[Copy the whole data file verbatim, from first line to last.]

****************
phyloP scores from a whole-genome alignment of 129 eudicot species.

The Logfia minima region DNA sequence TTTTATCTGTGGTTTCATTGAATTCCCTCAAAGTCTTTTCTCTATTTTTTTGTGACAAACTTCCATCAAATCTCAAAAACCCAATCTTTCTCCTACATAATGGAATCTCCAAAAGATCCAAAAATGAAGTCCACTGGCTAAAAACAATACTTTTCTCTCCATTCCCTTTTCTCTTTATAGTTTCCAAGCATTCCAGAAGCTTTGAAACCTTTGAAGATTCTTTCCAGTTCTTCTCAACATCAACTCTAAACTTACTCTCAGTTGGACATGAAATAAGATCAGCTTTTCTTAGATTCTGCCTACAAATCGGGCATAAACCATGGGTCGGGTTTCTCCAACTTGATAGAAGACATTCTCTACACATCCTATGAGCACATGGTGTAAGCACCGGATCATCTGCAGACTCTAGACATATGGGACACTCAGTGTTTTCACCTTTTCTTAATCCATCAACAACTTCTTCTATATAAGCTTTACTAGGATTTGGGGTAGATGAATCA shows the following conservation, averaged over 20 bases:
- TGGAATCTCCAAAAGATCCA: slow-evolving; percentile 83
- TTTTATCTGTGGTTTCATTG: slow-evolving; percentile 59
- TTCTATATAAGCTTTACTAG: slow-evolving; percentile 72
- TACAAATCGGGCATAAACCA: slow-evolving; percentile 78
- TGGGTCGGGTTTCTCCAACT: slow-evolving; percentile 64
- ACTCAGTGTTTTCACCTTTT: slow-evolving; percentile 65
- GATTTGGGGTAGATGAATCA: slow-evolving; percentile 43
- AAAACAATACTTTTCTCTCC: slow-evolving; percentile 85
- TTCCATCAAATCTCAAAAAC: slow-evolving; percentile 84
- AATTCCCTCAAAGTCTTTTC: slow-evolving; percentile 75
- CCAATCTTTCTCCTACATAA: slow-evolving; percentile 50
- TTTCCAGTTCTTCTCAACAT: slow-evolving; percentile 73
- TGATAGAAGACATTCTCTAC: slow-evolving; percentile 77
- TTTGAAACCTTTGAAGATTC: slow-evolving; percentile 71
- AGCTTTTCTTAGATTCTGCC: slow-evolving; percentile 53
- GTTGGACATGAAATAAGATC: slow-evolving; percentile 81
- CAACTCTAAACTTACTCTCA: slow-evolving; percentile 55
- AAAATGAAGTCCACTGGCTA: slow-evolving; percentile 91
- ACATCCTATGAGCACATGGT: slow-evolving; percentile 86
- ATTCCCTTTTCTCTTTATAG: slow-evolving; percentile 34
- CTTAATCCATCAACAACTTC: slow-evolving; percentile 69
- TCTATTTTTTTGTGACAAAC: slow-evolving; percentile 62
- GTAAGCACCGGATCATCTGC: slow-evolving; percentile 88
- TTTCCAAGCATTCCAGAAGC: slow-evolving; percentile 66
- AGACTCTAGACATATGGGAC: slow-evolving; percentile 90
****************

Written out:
phyloP scores from a whole-genome alignment of 129 eudicot species.

The Logfia minima region DNA sequence TTTTATCTGTGGTTTCATTGAATTCCCTCAAAGTCTTTTCTCTATTTTTTTGTGACAAACTTCCATCAAATCTCAAAAACCCAATCTTTCTCCTACATAATGGAATCTCCAAAAGATCCAAAAATGAAGTCCACTGGCTAAAAACAATACTTTTCTCTCCATTCCCTTTTCTCTTTATAGTTTCCAAGCATTCCAGAAGCTTTGAAACCTTTGAAGATTCTTTCCAGTTCTTCTCAACATCAACTCTAAACTTACTCTCAGTTGGACATGAAATAAGATCAGCTTTTCTTAGATTCTGCCTACAAATCGGGCATAAACCATGGGTCGGGTTTCTCCAACTTGATAGAAGACATTCTCTACACATCCTATGAGCACATGGTGTAAGCACCGGATCATCTGCAGACTCTAGACATATGGGACACTCAGTGTTTTCACCTTTTCTTAATCCATCAACAACTTCTTCTATATAAGCTTTACTAGGATTTGGGGTAGATGAATCA shows the following conservation, averaged over 20 bases:
- TGGAATCTCCAAAAGATCCA: slow-evolving; percentile 83
- TTTTATCTGTGGTTTCATTG: slow-evolving; percentile 59
- TTCTATATAAGCTTTACTAG: slow-evolving; percentile 72
- TACAAATCGGGCATAAACCA: slow-evolving; percentile 78
- TGGGTCGGGTTTCTCCAACT: slow-evolving; percentile 64
- ACTCAGTGTTTTCACCTTTT: slow-evolving; percentile 65
- GATTTGGGGTAGATGAATCA: slow-evolving; percentile 43
- AAAACAATACTTTTCTCTCC: slow-evolving; percentile 85
- TTCCATCAAATCTCAAAAAC: slow-evolving; percentile 84
- AATTCCCTCAAAGTCTTTTC: slow-evolving; percentile 75
- CCAATCTTTCTCCTACATAA: slow-evolving; percentile 50
- TTTCCAGTTCTTCTCAACAT: slow-evolving; percentile 73
- TGATAGAAGACATTCTCTAC: slow-evolving; percentile 77
- TTTGAAACCTTTGAAGATTC: slow-evolving; percentile 71
- AGCTTTTCTTAGATTCTGCC: slow-evolving; percentile 53
- GTTGGACATGAAATAAGATC: slow-evolving; percentile 81
- CAACTCTAAACTTACTCTCA: slow-evolving; percentile 55
- AAAATGAAGTCCACTGGCTA: slow-evolving; percentile 91
- ACATCCTATGAGCACATGGT: slow-evolving; percentile 86
- ATTCCCTTTTCTCTTTATAG: slow-evolving; percentile 34
- CTTAATCCATCAACAACTTC: slow-evolving; percentile 69
- TCTATTTTTTTGTGACAAAC: slow-evolving; percentile 62
- GTAAGCACCGGATCATCTGC: slow-evolving; percentile 88
- TTTCCAAGCATTCCAGAAGC: slow-evolving; percentile 66
- AGACTCTAGACATATGGGAC: slow-evolving; percentile 90